And we -- this year is going to be, again, another year where it's going to be really hard to compare because the odds are the denominator in March and April because there was relatively no shopping is pretty low. With that, my comment -- I don't know exactly when the timing will hit. Income tax returns, more stimulus payments, and we're ready and able to write those consumers. So there's going to be a lot of change.

I think what we have to be is well positioned and nimble as things change. And that's really what my team and I talk about at the time. Are we ready for this? And so we'll constantly adjust our rate level to make sure we're competitive but also profitable, which is one of our core values. We talked about the different product models that we'll roll out.

And some of the other items that we've done like our Snapshot Apron and other things to do to make sure our customers are taken care of. I know our CRM organization has something in place right now called more time to pay, where they really try to personalize that experience if someone just needs a little bit more time or needs some adjustments on their pay plan because we know retention is important, and we know it's important for our customers. So that's a long-winded answer. And I think there's going to be a lot of variables this year, and a lot of it will depend on states open, if frequency happens.

I mean, you don't know what's going to happen. I think of the last pandemic, and when will the roaring 2021s or 2022s be, where people will be out driving more. We just have to watch the data, and we're going to react really quickly to it.

Elyse Greenspan -- Wells Fargo Securities -- Analyst

How much of the book has moratoriums are not canceled on it?

Tricia Griffith -- Chief Executive Officer

How much of the book has moratoriums are noncanceled?

John Sauerland -- Vice President and Chief Financial Officer

Well, most states have lifted the requirement to have moratoriums. I think all states have lifted that. There may be a couple left.

Tricia Griffith -- Chief Executive Officer

Maybe one or two.

John Sauerland -- Vice President and Chief Financial Officer

But by and large, to the extent we are accommodating people who might be behind in payment plans, that is our own choice, and it is a fairly small portion of our book at this time.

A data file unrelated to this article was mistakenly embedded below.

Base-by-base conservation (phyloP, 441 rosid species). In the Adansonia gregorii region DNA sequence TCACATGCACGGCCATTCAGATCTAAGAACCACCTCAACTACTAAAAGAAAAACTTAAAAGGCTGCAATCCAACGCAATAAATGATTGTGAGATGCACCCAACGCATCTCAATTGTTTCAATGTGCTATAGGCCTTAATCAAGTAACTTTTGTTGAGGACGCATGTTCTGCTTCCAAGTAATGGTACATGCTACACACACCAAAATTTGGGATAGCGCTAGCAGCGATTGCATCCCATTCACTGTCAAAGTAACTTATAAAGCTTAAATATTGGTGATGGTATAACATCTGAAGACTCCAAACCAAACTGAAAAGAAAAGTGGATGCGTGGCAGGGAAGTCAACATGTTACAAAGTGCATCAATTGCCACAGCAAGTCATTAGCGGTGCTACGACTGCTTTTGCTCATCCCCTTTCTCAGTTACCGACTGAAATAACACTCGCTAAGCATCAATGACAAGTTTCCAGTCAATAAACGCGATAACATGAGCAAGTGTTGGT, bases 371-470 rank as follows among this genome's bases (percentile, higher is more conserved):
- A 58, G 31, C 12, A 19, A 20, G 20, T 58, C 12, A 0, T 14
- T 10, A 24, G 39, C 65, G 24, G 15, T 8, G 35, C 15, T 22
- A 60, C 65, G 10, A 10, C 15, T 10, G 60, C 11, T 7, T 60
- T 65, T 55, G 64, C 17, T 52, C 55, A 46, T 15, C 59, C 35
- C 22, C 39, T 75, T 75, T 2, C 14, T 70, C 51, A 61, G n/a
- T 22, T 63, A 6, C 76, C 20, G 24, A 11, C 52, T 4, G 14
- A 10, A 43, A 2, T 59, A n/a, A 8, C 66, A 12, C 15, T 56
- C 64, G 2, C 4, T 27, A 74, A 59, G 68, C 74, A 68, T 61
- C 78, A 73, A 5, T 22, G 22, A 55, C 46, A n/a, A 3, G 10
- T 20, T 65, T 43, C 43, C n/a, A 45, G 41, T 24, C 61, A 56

Elyse Greenspan -- Wells Fargo Securities -- Analyst

OK, that's helpful. And then my follow-up. You guys looking to make any changes to your reinsurance covers this year?

Tricia Griffith -- Chief Executive Officer

I talked about having a new leader in risk and reinsurance. And apparently our property cat program, in particular, we were considerate of the minority shareholders in ARX. And with this upcoming renewal, that's no longer a consideration. So we'll take that in consideration.

And as you've noticed over the years, we've been moving up our retention. We expect our retention in this year's renewal to be at least $100 million. So I know that's a change that is on the books. Other than that, I know Brandon is working with our reinsurers as they come on our renewals.

Do you want to add anything?

John Sauerland -- Vice President and Chief Financial Officer

Yeah. If you look in the K, you'll see a deeper description of our reinsurance. And we did raise our retention this year on the aggregate as well. So Tricia was referring to our retention on named storm coverage.

And we also increased our aggregate retention to $475 million, up from $375 million last year. We are also adding to the top of our tower. Some of this is simply because we're growing our total insured value. But we're also, as Tricia said, working on our new risk and reinsurance leader, getting a little more holistic in terms of our risk appetite and making some changes upcoming to recognize a little more holistic perspective there.

You might recall, we retained much of the reinsurance program in our property business for years because we had a minority interest there remaining, and their buyout was a function of book value. So there were some interest there in not raising that retention. And obviously, at our size and balance sheet, we could raise that and not incur any material risk to our balance sheet.

Elyse Greenspan -- Wells Fargo Securities -- Analyst

That's helpful. Thanks for the color.

Doug Constantine -- Director of Investor Relations

That appears to have been our final question. So that concludes our event. Chris, I will hand the call back over to you for closing scripts.

Operator

[Operator signoff]

Duration: 47 minutes

Call participants:

Doug Constantine -- Director of Investor Relations

Tricia Griffith -- Chief Executive Officer

Mike Zaremski -- Credit Suisse -- Analyst

John Sauerland -- Vice President and Chief Financial Officer

Jimmy Bhullar -- J.P. Morgan -- Analyst

Michael Phillips -- Morgan Stanley -- Analyst

Gary Ransom -- Dowling & Partners -- Analyst

Tracy Benguigui -- Barclays -- Analyst

Suneet Kamath -- Citi -- Analyst

Adam Klauber -- William Blair & Company -- Analyst

James Bach -- KBW -- Analyst

Robert Cox -- Goldman Sachs -- Analyst

Elyse Greenspan -- Wells Fargo Securities -- Analyst